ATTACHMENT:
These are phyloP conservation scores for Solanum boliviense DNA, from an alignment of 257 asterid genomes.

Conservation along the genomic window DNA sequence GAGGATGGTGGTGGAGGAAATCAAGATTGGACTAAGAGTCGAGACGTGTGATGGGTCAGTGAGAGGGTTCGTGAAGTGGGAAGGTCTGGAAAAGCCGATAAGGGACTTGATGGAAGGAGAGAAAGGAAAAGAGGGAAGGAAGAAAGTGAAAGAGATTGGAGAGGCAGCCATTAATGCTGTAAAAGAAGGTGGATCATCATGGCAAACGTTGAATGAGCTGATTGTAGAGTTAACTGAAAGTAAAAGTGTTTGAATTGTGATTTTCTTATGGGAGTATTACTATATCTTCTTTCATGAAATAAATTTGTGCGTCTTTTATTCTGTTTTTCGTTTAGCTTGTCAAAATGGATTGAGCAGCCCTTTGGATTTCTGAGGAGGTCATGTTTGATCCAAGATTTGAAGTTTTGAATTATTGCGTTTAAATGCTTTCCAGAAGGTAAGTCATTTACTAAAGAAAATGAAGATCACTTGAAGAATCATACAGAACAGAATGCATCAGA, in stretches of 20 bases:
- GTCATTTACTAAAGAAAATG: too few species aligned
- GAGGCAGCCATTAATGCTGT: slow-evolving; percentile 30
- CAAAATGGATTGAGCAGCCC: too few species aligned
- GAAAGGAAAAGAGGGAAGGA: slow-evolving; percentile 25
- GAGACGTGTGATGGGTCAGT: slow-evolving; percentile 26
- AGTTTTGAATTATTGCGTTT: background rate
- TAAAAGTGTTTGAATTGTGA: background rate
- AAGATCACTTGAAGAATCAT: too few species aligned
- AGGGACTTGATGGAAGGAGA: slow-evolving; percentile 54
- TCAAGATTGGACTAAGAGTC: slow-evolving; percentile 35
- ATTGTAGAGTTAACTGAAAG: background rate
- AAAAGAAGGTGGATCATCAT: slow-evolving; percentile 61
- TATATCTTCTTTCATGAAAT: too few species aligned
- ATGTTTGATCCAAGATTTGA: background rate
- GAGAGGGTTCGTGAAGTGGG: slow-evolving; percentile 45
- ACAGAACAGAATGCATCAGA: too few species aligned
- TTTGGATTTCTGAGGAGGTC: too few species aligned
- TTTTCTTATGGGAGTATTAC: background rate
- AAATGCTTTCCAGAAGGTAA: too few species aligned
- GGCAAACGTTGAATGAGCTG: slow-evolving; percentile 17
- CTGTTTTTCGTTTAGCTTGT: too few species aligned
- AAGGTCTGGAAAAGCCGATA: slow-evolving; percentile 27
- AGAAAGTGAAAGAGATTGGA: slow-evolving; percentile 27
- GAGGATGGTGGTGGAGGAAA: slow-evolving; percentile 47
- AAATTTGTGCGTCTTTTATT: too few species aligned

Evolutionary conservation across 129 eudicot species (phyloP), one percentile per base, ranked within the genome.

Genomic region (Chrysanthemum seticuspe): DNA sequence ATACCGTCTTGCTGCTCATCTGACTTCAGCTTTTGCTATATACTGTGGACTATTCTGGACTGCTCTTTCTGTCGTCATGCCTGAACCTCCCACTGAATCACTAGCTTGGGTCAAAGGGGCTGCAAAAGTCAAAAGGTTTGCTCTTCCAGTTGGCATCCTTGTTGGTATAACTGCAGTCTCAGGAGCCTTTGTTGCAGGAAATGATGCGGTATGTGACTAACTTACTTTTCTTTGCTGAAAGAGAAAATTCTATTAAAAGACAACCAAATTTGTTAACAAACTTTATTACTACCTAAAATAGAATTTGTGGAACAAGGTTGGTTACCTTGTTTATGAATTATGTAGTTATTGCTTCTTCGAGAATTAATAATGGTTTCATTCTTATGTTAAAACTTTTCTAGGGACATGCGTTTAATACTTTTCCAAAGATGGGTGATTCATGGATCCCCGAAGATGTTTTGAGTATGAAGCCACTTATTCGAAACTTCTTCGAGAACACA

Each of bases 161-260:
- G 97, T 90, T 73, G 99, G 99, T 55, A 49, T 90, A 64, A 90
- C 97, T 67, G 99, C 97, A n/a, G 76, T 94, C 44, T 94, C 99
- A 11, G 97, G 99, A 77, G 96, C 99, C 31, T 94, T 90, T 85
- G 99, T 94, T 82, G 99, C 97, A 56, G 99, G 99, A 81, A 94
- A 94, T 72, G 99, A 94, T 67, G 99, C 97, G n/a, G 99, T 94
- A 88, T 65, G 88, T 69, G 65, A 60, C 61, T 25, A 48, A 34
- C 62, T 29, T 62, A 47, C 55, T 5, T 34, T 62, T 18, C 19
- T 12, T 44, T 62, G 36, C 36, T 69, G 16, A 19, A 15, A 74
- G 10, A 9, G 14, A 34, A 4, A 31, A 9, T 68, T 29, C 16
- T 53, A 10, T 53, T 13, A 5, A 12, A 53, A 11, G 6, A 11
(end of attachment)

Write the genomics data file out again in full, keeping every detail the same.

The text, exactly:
These are phyloP conservation scores for Solanum boliviense DNA, from an alignment of 257 asterid genomes.

Conservation along the genomic window DNA sequence GAGGATGGTGGTGGAGGAAATCAAGATTGGACTAAGAGTCGAGACGTGTGATGGGTCAGTGAGAGGGTTCGTGAAGTGGGAAGGTCTGGAAAAGCCGATAAGGGACTTGATGGAAGGAGAGAAAGGAAAAGAGGGAAGGAAGAAAGTGAAAGAGATTGGAGAGGCAGCCATTAATGCTGTAAAAGAAGGTGGATCATCATGGCAAACGTTGAATGAGCTGATTGTAGAGTTAACTGAAAGTAAAAGTGTTTGAATTGTGATTTTCTTATGGGAGTATTACTATATCTTCTTTCATGAAATAAATTTGTGCGTCTTTTATTCTGTTTTTCGTTTAGCTTGTCAAAATGGATTGAGCAGCCCTTTGGATTTCTGAGGAGGTCATGTTTGATCCAAGATTTGAAGTTTTGAATTATTGCGTTTAAATGCTTTCCAGAAGGTAAGTCATTTACTAAAGAAAATGAAGATCACTTGAAGAATCATACAGAACAGAATGCATCAGA, in stretches of 20 bases:
- GTCATTTACTAAAGAAAATG: too few species aligned
- GAGGCAGCCATTAATGCTGT: slow-evolving; percentile 30
- CAAAATGGATTGAGCAGCCC: too few species aligned
- GAAAGGAAAAGAGGGAAGGA: slow-evolving; percentile 25
- GAGACGTGTGATGGGTCAGT: slow-evolving; percentile 26
- AGTTTTGAATTATTGCGTTT: background rate
- TAAAAGTGTTTGAATTGTGA: background rate
- AAGATCACTTGAAGAATCAT: too few species aligned
- AGGGACTTGATGGAAGGAGA: slow-evolving; percentile 54
- TCAAGATTGGACTAAGAGTC: slow-evolving; percentile 35
- ATTGTAGAGTTAACTGAAAG: background rate
- AAAAGAAGGTGGATCATCAT: slow-evolving; percentile 61
- TATATCTTCTTTCATGAAAT: too few species aligned
- ATGTTTGATCCAAGATTTGA: background rate
- GAGAGGGTTCGTGAAGTGGG: slow-evolving; percentile 45
- ACAGAACAGAATGCATCAGA: too few species aligned
- TTTGGATTTCTGAGGAGGTC: too few species aligned
- TTTTCTTATGGGAGTATTAC: background rate
- AAATGCTTTCCAGAAGGTAA: too few species aligned
- GGCAAACGTTGAATGAGCTG: slow-evolving; percentile 17
- CTGTTTTTCGTTTAGCTTGT: too few species aligned
- AAGGTCTGGAAAAGCCGATA: slow-evolving; percentile 27
- AGAAAGTGAAAGAGATTGGA: slow-evolving; percentile 27
- GAGGATGGTGGTGGAGGAAA: slow-evolving; percentile 47
- AAATTTGTGCGTCTTTTATT: too few species aligned

Evolutionary conservation across 129 eudicot species (phyloP), one percentile per base, ranked within the genome.

Genomic region (Chrysanthemum seticuspe): DNA sequence ATACCGTCTTGCTGCTCATCTGACTTCAGCTTTTGCTATATACTGTGGACTATTCTGGACTGCTCTTTCTGTCGTCATGCCTGAACCTCCCACTGAATCACTAGCTTGGGTCAAAGGGGCTGCAAAAGTCAAAAGGTTTGCTCTTCCAGTTGGCATCCTTGTTGGTATAACTGCAGTCTCAGGAGCCTTTGTTGCAGGAAATGATGCGGTATGTGACTAACTTACTTTTCTTTGCTGAAAGAGAAAATTCTATTAAAAGACAACCAAATTTGTTAACAAACTTTATTACTACCTAAAATAGAATTTGTGGAACAAGGTTGGTTACCTTGTTTATGAATTATGTAGTTATTGCTTCTTCGAGAATTAATAATGGTTTCATTCTTATGTTAAAACTTTTCTAGGGACATGCGTTTAATACTTTTCCAAAGATGGGTGATTCATGGATCCCCGAAGATGTTTTGAGTATGAAGCCACTTATTCGAAACTTCTTCGAGAACACA

Each of bases 161-260:
- G 97, T 90, T 73, G 99, G 99, T 55, A 49, T 90, A 64, A 90
- C 97, T 67, G 99, C 97, A n/a, G 76, T 94, C 44, T 94, C 99
- A 11, G 97, G 99, A 77, G 96, C 99, C 31, T 94, T 90, T 85
- G 99, T 94, T 82, G 99, C 97, A 56, G 99, G 99, A 81, A 94
- A 94, T 72, G 99, A 94, T 67, G 99, C 97, G n/a, G 99, T 94
- A 88, T 65, G 88, T 69, G 65, A 60, C 61, T 25, A 48, A 34
- C 62, T 29, T 62, A 47, C 55, T 5, T 34, T 62, T 18, C 19
- T 12, T 44, T 62, G 36, C 36, T 69, G 16, A 19, A 15, A 74
- G 10, A 9, G 14, A 34, A 4, A 31, A 9, T 68, T 29, C 16
- T 53, A 10, T 53, T 13, A 5, A 12, A 53, A 11, G 6, A 11